Long awaited, and in the end overtaken by global events, new Chancellor Rishi Sunak delivered his first budget on Wednesday 11th March 2020. Just weeks in to the top job, and with Coronavirus requiring him to think on his feet, it was hardly a relaxed period of planning for Mr Sunak.
The Chancellor certainly ensured it was ‘one to remember’ with some huge commitments, representing a very bold and atypical Tory approach. But this was never going to be a straight forward budget due to the volume of competing priorities it needed to address, namely:
- Brexit – Providing post Brexit stability whilst delivering hope and investment for life beyond the EU
- Levelling-Up – Justifying the faith of the electorate that have ‘lent the Tories their vote’ in the hope of more equality between North/South and the top and bottom of the earnings spectrum
- Manifesto pledges – We can all recite the BoJo mantras on nurse numbers, new hospitals and police officers, but what do these look like financially
- Continued fiscal probity – Balancing a need to achieve all of the above, whilst avoiding a return to the ‘casino’ days and accepting that the global economy is still far from stable
- Coronavirus – Providing short to mid-term support for the economy, NHS and individuals
It’s a much used phrase, but like every budget that has gone before, the devil will undoubtedly be in the detail for Mr Sunak’s maiden budget and lest we forget, this is only part one. The infrastructure review (budget part 2) has been delayed but is expected to contain details of more major spending.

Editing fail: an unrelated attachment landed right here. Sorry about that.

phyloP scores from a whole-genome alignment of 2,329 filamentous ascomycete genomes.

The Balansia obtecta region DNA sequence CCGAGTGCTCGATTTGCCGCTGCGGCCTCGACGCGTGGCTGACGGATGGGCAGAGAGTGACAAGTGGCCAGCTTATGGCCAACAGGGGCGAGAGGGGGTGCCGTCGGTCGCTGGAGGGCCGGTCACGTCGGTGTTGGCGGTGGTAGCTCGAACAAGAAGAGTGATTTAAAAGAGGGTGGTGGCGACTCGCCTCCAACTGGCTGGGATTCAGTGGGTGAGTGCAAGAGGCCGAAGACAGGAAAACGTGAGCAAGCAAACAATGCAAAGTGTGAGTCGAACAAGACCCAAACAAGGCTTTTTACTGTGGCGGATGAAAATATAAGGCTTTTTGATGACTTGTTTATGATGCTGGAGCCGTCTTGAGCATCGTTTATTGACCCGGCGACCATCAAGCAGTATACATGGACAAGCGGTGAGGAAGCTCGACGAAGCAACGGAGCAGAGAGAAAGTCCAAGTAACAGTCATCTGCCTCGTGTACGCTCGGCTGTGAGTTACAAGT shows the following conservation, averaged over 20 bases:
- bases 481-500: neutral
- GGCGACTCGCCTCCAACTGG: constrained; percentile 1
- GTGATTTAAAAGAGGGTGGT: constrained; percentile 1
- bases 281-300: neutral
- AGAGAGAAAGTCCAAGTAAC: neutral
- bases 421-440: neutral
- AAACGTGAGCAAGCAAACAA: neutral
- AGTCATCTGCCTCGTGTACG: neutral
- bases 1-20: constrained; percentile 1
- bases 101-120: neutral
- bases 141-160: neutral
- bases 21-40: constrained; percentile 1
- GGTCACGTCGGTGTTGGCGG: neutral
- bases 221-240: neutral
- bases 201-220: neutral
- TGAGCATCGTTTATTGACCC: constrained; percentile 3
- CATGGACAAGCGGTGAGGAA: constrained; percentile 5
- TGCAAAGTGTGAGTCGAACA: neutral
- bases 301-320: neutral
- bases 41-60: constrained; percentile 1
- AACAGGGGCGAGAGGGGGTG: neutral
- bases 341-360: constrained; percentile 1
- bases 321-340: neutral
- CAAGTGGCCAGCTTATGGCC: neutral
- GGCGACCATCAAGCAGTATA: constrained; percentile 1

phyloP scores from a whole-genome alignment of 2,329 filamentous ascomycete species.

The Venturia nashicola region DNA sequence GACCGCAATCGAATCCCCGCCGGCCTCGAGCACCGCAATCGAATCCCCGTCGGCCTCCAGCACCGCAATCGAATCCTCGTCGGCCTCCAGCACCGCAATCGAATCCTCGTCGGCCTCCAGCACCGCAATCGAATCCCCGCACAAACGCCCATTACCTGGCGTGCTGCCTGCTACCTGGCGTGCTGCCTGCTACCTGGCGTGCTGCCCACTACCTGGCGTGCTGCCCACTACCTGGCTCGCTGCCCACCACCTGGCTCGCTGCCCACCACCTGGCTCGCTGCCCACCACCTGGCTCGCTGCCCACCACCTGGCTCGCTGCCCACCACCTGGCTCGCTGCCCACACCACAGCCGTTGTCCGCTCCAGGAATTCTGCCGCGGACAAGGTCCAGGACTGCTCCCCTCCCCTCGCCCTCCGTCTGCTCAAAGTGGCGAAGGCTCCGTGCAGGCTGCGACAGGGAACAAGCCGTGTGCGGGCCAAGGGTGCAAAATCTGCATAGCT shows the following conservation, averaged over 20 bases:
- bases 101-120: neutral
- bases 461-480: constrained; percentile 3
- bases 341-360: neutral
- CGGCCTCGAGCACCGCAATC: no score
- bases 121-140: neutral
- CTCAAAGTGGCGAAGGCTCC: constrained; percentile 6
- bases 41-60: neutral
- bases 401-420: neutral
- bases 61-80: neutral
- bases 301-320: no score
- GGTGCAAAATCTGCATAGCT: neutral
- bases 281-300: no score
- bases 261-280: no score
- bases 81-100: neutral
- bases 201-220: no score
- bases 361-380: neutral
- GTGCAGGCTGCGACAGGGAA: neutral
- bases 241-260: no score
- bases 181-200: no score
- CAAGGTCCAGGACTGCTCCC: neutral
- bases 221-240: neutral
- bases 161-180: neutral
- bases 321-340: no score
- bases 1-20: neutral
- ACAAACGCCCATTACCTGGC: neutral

All this begs the question of where will the money come from to support it? The budget was big on spend, short on income, with expected taxation taking a back seat. So, either borrowing will rise heavily, which is what the OBR is predicting, or we will see a rash of tax rises in the Autumn statement, when Mr Sunak will have had longer to compute the figures and we should (fingers crossed) be on the other side of the Coronavirus issue.
To find out more about the specific announcements made in the Budget 2020, you can download the Evans Weir Budget guide below or why not give us a call to discuss your specific situation.